NVIDIA stops with Cryptocurrency Mining

NVIDIA stops with Cryptocurrency Mining.

By ELIZABETH GAIL

Nvidia Corporation is an American technology company incorporated in Delaware and based in Santa Clara, California.NVIDIA stops with Cryptocurrency Mining.
Stock priceNVDA (NASDAQ) US$283.70 +3.02 (+1.08%)
4 Sep, 16:00 GMT-4 - 
CEOJensen Huang (Apr 1993–)
Number of employees11,528 (January 2018)
Revenue9.714 billion USD (2017)

The cryptocurrency mining industry has been experiencing major headwinds since digital currency prices tumbled this year. And now, GPU manufacturer, NVIDIA, has pulled out of the crypto mining industry altogether.

According to its second-quarter report released on August 16, the company posted $3.12 billion in revenue with sales rising in lockstep for its Tegra and GPU divisions, hitting a 40 percent year-over-year growth.

The company achieved this amidst declining demand for GPUs within the crypto mining industry. This is in stark contrast to 2017, an epic period for the cryptocurrency market. A price boom that saw rates rise by over a thousand percent caused a mad dash among techies who scrambled to set up their own mining operations.

Consequently, graphics processing units such as those made by Nvidia hit peak demand. The new development was a boon for the company and meeting demand became a challenge. According to a revelation by Nvidia CEO, Jensen Huang, during an interview with TechCrunch in March, the company was having trouble keeping up with demand for high-end cards, which were already sold out at the time.

He blamed the crypto mining craze for the new supply problems but highlighted that demand from the nascent industry constituted an abysmal portion of the company’s overall business. And now, according to the company’s statement, it will no longer be expecting any contributions from the “flagging cryptocurrency sector.”

Weak OEM sales were apparently caused by low demand for GPUs in the digital currency industry. Projected OEM revenue was approximately $100 million, but actual figures only reached about $18 million.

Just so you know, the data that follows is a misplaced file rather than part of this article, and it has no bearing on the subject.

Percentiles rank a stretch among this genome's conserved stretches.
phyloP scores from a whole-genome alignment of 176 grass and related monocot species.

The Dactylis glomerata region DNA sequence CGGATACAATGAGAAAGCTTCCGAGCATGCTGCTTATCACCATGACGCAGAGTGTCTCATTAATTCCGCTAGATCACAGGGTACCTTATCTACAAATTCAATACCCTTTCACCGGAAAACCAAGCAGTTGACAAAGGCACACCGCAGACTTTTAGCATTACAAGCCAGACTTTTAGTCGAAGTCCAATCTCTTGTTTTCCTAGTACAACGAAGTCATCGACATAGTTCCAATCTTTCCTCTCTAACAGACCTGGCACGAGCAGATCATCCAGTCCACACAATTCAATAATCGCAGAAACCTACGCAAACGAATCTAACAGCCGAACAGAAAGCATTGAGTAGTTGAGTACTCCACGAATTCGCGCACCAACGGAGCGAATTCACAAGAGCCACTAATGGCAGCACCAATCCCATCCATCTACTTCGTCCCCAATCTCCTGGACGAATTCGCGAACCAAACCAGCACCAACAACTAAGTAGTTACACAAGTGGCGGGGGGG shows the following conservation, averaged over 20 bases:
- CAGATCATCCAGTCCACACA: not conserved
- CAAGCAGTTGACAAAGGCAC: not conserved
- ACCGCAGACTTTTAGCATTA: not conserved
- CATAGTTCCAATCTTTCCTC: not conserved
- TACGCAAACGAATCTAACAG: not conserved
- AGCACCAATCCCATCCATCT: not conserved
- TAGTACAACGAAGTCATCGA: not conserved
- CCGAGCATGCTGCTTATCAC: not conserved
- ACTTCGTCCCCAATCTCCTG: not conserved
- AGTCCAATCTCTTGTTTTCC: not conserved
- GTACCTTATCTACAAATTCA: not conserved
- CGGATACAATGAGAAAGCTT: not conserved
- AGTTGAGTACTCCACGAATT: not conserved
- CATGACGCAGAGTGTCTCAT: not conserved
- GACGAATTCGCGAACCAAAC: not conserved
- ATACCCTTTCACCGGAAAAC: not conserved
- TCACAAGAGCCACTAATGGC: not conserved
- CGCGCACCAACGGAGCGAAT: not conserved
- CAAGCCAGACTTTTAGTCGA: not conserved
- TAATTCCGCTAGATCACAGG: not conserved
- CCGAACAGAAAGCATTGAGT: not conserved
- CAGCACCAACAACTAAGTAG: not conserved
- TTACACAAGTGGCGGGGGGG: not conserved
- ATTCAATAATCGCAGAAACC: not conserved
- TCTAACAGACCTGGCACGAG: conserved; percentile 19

According to CEO Huang and CFO Kress, last year’s demand-hike for GPUs was mainly driven by enthusiasts who bundled up graphics cards in the hopes of generating income from mining, but the trend seems to have died down. However, sales in the gaming sector rose by 55 percent in the second quarter as compared to the same period last year.

As such, the company is not worried about weak sales from the crypto market as it has already experienced and countered that.

NVIDIA’s Competition from Chinese Rival, Bitmain

In April, crypto pundits pointed out that fierce competition from ASIC manufacturing behemoth Bitmainwas likely to edge out both AMD and NVIDIA from the crypto market.

The forecasts were voiced after Bitmain unveiled an Ethereum mining system dubbed the Antminer E3. In March, Susquehanna had lowered its rating for AMD shares to negative from neutral following impending competition from Bitmain.

According to research carried out by the firm, Bitmain, which controls 70 to 80 percent of the bitcoin mining ASIC market, would hurt PC graphics card sales by companies such as NVIDIA and AMD upon the release of specialized miners. At the time, mining-related sales were estimated to account for 20 percent of AMD’s overall sales and 10 percent of NVIDIA’s revenue.

Competition from the company is believed to have contributed, to a small extent, to NVIDIA’s dwindling market-share in the cryptocurrency mining segment.

 

Originally Published first here at  coincentral.com

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